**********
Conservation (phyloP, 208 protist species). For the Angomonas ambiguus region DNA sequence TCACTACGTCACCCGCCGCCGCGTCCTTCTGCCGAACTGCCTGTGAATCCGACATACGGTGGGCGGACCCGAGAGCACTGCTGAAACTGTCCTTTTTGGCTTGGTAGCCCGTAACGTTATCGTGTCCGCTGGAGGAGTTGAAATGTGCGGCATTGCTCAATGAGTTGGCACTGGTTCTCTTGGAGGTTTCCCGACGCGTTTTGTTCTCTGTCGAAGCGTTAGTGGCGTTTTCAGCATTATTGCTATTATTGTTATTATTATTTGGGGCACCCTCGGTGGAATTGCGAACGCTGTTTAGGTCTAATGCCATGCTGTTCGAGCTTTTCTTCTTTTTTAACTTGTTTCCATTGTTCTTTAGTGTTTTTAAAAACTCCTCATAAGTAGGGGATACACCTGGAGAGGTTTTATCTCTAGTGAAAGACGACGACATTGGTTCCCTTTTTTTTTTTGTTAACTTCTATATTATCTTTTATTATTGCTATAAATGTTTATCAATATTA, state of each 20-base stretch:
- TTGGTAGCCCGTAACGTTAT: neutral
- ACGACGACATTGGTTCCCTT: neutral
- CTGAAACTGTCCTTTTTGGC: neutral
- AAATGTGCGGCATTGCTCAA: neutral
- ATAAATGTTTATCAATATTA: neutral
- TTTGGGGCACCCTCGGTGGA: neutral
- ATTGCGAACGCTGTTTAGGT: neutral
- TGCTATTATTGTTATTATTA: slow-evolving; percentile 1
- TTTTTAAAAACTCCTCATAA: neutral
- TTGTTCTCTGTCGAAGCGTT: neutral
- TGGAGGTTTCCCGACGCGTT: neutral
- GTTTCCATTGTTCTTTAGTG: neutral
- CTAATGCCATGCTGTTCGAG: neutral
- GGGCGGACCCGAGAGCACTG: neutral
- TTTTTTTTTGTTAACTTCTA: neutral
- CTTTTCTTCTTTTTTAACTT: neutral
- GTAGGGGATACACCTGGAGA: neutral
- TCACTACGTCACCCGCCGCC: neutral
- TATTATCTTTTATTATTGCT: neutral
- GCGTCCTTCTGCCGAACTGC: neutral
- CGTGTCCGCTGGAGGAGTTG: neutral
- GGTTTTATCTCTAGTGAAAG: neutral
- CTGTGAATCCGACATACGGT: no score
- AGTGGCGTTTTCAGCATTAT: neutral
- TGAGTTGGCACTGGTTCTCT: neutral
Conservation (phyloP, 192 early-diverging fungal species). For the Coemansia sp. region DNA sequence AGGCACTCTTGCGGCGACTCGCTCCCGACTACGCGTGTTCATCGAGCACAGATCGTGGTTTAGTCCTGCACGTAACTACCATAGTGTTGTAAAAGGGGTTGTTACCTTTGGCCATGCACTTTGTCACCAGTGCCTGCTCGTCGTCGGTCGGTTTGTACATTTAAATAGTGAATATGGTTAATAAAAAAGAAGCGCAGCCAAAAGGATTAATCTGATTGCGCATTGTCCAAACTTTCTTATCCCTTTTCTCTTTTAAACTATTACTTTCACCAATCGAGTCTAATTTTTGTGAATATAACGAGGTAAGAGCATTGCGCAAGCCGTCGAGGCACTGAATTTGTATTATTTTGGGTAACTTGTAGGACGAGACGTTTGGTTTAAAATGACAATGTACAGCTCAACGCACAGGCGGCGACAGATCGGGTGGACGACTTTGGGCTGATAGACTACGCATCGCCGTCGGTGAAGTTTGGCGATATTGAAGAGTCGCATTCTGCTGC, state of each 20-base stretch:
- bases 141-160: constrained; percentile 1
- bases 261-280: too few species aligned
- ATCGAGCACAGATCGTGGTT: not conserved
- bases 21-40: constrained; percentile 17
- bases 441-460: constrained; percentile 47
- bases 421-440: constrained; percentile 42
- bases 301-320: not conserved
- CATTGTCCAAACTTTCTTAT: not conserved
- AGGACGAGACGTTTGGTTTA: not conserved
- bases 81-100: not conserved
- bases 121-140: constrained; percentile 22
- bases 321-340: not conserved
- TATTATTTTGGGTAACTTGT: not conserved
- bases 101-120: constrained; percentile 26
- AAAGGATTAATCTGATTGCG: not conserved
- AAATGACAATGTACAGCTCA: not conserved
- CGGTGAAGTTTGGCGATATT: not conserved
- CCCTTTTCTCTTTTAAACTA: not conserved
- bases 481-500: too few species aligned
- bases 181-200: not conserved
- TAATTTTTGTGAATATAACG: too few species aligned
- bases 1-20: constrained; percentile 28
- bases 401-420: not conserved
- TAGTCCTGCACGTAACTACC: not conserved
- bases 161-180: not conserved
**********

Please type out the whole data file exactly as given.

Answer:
Conservation (phyloP, 208 protist species). For the Angomonas ambiguus region DNA sequence TCACTACGTCACCCGCCGCCGCGTCCTTCTGCCGAACTGCCTGTGAATCCGACATACGGTGGGCGGACCCGAGAGCACTGCTGAAACTGTCCTTTTTGGCTTGGTAGCCCGTAACGTTATCGTGTCCGCTGGAGGAGTTGAAATGTGCGGCATTGCTCAATGAGTTGGCACTGGTTCTCTTGGAGGTTTCCCGACGCGTTTTGTTCTCTGTCGAAGCGTTAGTGGCGTTTTCAGCATTATTGCTATTATTGTTATTATTATTTGGGGCACCCTCGGTGGAATTGCGAACGCTGTTTAGGTCTAATGCCATGCTGTTCGAGCTTTTCTTCTTTTTTAACTTGTTTCCATTGTTCTTTAGTGTTTTTAAAAACTCCTCATAAGTAGGGGATACACCTGGAGAGGTTTTATCTCTAGTGAAAGACGACGACATTGGTTCCCTTTTTTTTTTTGTTAACTTCTATATTATCTTTTATTATTGCTATAAATGTTTATCAATATTA, state of each 20-base stretch:
- TTGGTAGCCCGTAACGTTAT: neutral
- ACGACGACATTGGTTCCCTT: neutral
- CTGAAACTGTCCTTTTTGGC: neutral
- AAATGTGCGGCATTGCTCAA: neutral
- ATAAATGTTTATCAATATTA: neutral
- TTTGGGGCACCCTCGGTGGA: neutral
- ATTGCGAACGCTGTTTAGGT: neutral
- TGCTATTATTGTTATTATTA: slow-evolving; percentile 1
- TTTTTAAAAACTCCTCATAA: neutral
- TTGTTCTCTGTCGAAGCGTT: neutral
- TGGAGGTTTCCCGACGCGTT: neutral
- GTTTCCATTGTTCTTTAGTG: neutral
- CTAATGCCATGCTGTTCGAG: neutral
- GGGCGGACCCGAGAGCACTG: neutral
- TTTTTTTTTGTTAACTTCTA: neutral
- CTTTTCTTCTTTTTTAACTT: neutral
- GTAGGGGATACACCTGGAGA: neutral
- TCACTACGTCACCCGCCGCC: neutral
- TATTATCTTTTATTATTGCT: neutral
- GCGTCCTTCTGCCGAACTGC: neutral
- CGTGTCCGCTGGAGGAGTTG: neutral
- GGTTTTATCTCTAGTGAAAG: neutral
- CTGTGAATCCGACATACGGT: no score
- AGTGGCGTTTTCAGCATTAT: neutral
- TGAGTTGGCACTGGTTCTCT: neutral
Conservation (phyloP, 192 early-diverging fungal species). For the Coemansia sp. region DNA sequence AGGCACTCTTGCGGCGACTCGCTCCCGACTACGCGTGTTCATCGAGCACAGATCGTGGTTTAGTCCTGCACGTAACTACCATAGTGTTGTAAAAGGGGTTGTTACCTTTGGCCATGCACTTTGTCACCAGTGCCTGCTCGTCGTCGGTCGGTTTGTACATTTAAATAGTGAATATGGTTAATAAAAAAGAAGCGCAGCCAAAAGGATTAATCTGATTGCGCATTGTCCAAACTTTCTTATCCCTTTTCTCTTTTAAACTATTACTTTCACCAATCGAGTCTAATTTTTGTGAATATAACGAGGTAAGAGCATTGCGCAAGCCGTCGAGGCACTGAATTTGTATTATTTTGGGTAACTTGTAGGACGAGACGTTTGGTTTAAAATGACAATGTACAGCTCAACGCACAGGCGGCGACAGATCGGGTGGACGACTTTGGGCTGATAGACTACGCATCGCCGTCGGTGAAGTTTGGCGATATTGAAGAGTCGCATTCTGCTGC, state of each 20-base stretch:
- bases 141-160: constrained; percentile 1
- bases 261-280: too few species aligned
- ATCGAGCACAGATCGTGGTT: not conserved
- bases 21-40: constrained; percentile 17
- bases 441-460: constrained; percentile 47
- bases 421-440: constrained; percentile 42
- bases 301-320: not conserved
- CATTGTCCAAACTTTCTTAT: not conserved
- AGGACGAGACGTTTGGTTTA: not conserved
- bases 81-100: not conserved
- bases 121-140: constrained; percentile 22
- bases 321-340: not conserved
- TATTATTTTGGGTAACTTGT: not conserved
- bases 101-120: constrained; percentile 26
- AAAGGATTAATCTGATTGCG: not conserved
- AAATGACAATGTACAGCTCA: not conserved
- CGGTGAAGTTTGGCGATATT: not conserved
- CCCTTTTCTCTTTTAAACTA: not conserved
- bases 481-500: too few species aligned
- bases 181-200: not conserved
- TAATTTTTGTGAATATAACG: too few species aligned
- bases 1-20: constrained; percentile 28
- bases 401-420: not conserved
- TAGTCCTGCACGTAACTACC: not conserved
- bases 161-180: not conserved